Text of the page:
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Joe  

Glenn Allen Knoblock

survivor of the battle of the Alamo, was a slave about whom little is known. He was living with his master in Harrisburg, Texas, in May 1833 and was sometimes rented out as a laborer. One man that rented him was a young lawyer named William Barret Travis. Having arrived in Texas in 1831, Travis was undoubtedly in need of hired help while establishing his law practice. He purchased Joe on 13 February 1834, while living in San Felipe. The time that Joe was owned by Travis, though short, came during the most legendary time in Texas history.

Joe's specific activities from 1834 to 1836 are unknown that Joe would remain a slave he likely knew well as his master was occupied during his first years in Texas working to gain the return of runaway slaves harbored at the Mexican garrison at Anahuac However Joe s ...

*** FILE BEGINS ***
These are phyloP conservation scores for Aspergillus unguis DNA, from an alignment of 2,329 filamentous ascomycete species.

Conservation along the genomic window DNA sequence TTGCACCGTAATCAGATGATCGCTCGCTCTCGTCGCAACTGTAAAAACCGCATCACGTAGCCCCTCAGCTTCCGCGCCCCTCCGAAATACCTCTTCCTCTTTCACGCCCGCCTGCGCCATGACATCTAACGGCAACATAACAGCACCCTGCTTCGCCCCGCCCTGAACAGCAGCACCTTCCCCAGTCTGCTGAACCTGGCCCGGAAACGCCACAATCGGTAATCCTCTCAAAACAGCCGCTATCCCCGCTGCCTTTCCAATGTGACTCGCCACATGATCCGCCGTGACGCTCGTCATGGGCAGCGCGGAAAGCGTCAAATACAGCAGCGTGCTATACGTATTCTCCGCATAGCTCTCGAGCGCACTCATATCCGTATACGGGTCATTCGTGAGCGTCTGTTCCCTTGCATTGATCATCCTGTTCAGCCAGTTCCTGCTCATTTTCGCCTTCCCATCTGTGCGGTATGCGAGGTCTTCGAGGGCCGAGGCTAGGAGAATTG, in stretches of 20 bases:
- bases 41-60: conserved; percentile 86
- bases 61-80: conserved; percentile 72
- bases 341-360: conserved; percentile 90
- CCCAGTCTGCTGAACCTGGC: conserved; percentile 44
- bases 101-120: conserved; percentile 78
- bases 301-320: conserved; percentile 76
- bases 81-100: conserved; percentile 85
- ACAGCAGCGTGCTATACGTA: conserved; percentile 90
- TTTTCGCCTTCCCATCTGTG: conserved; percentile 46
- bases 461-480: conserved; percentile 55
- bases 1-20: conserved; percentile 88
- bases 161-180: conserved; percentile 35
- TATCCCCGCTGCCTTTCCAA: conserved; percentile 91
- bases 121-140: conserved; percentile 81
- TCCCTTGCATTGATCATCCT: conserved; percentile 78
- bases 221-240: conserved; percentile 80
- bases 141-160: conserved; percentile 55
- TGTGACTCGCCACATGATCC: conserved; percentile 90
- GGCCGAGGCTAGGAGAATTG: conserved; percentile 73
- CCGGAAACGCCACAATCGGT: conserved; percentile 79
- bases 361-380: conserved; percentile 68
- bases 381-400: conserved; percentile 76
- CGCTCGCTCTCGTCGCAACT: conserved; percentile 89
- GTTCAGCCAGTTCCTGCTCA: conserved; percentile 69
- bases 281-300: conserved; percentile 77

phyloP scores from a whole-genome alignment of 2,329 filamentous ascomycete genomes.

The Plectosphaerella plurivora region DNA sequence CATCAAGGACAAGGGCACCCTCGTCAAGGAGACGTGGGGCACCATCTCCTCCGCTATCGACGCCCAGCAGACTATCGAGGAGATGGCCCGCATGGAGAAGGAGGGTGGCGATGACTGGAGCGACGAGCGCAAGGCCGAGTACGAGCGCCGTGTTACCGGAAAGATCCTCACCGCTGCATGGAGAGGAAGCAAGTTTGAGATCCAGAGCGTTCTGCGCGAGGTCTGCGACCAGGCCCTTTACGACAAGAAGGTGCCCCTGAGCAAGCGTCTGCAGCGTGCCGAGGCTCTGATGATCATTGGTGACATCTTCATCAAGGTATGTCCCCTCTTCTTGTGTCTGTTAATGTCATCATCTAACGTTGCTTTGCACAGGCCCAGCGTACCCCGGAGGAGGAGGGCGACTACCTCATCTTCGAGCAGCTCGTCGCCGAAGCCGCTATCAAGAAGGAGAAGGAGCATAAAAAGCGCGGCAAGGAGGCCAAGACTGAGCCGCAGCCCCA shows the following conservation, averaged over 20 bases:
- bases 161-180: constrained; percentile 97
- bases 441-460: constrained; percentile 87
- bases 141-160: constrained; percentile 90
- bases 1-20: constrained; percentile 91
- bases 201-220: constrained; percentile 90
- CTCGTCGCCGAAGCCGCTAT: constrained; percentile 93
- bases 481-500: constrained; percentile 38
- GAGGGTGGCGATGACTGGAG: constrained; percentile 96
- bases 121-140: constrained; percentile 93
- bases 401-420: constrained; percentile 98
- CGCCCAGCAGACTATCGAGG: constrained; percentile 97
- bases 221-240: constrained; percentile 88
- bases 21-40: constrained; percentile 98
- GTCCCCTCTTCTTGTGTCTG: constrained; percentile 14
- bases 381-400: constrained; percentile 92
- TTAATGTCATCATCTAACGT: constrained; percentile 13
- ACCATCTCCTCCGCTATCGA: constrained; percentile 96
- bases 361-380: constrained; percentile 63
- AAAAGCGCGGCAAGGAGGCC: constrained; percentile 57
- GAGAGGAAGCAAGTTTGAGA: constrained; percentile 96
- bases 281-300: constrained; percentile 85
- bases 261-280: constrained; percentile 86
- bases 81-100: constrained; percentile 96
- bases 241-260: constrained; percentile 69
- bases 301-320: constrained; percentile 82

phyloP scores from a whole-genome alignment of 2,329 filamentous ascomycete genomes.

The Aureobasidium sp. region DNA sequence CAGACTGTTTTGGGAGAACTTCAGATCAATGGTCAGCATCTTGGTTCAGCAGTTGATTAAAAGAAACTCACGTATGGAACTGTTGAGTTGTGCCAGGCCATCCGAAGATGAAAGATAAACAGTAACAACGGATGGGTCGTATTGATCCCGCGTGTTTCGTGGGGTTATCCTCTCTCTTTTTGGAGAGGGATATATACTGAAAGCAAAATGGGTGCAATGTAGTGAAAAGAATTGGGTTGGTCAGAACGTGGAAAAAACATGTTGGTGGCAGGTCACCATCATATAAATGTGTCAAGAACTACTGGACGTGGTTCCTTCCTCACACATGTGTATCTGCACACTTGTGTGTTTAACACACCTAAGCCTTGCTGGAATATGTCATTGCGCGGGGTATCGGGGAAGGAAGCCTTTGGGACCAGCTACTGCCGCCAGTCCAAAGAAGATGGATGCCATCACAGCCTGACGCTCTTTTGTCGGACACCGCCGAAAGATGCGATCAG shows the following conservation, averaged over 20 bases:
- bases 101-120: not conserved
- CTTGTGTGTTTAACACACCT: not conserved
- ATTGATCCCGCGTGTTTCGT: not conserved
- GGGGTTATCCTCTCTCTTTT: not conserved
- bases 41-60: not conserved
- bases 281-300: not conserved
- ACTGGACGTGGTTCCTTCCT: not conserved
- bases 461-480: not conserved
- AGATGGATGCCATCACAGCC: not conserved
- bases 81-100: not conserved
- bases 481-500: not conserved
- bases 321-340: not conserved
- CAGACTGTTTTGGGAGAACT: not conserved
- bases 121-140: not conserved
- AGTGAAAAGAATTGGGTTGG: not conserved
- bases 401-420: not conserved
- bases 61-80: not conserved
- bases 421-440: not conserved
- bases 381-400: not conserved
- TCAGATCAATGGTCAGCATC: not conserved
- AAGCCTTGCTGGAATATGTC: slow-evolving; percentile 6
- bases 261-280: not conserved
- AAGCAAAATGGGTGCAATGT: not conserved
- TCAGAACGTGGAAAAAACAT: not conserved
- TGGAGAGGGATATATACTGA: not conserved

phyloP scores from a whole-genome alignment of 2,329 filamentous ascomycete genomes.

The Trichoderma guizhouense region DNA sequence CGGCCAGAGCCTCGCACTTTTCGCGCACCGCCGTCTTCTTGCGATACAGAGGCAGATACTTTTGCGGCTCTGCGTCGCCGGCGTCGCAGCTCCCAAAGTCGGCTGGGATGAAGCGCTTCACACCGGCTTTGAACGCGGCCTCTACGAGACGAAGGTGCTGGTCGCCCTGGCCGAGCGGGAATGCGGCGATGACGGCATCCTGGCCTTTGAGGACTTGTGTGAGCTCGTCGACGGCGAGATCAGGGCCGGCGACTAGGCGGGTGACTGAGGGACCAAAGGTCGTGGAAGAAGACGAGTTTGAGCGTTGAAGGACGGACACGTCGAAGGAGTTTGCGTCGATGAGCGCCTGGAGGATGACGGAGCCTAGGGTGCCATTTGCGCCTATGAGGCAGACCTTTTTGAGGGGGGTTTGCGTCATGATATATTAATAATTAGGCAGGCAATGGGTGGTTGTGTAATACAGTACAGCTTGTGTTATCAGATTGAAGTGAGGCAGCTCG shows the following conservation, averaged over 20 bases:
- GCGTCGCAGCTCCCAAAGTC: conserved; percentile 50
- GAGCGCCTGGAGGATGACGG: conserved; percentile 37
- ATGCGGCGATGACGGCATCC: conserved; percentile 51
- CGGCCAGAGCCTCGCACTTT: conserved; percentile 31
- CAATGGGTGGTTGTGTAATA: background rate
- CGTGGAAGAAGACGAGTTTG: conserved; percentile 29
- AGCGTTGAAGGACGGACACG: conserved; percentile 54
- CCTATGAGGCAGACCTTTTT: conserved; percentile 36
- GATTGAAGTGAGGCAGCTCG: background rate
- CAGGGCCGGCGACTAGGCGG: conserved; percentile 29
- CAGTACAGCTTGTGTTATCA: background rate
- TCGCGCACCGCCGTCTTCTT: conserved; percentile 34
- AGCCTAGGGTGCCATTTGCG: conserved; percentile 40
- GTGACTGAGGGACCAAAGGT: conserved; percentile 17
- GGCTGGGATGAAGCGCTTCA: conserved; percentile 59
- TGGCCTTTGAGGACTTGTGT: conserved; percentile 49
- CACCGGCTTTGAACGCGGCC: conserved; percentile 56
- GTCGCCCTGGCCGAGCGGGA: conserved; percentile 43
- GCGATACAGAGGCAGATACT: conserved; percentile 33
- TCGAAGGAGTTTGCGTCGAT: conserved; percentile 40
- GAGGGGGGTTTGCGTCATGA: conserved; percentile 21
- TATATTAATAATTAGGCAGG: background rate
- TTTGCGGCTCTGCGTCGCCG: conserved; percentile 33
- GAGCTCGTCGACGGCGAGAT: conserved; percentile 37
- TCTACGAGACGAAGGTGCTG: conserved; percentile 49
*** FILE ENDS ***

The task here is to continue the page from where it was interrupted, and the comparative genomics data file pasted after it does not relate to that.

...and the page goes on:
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Naseeb Mirza and Laurne Williams

indentured servant and legendary Texas patriot, the “Yellow Rose of Texas,” was born in New Haven, Connecticut, as a free black woman. Little is known about her childhood or her family. West's first appearance in the public record is in 1835 when she traveled to the “wilderness of Texas” (Harris, p. 530). She signed a contract with agent James Morgan on 25 October 1835 to work as a housekeeper for a year at the New Washington Association's hotel in Morgan Point, Texas, serving as an indentured servant. In return for her housekeeping services, Morgan agreed to pay West $100 a year, and to provide her and thirteen other employees transportation from New York to Galveston Bay, Texas. West also traveled with Emily de Zavala, wife of the interim vice president of the Republic of Texas.

On 16 April 1836 during the absence of James Morgan who had gone to ...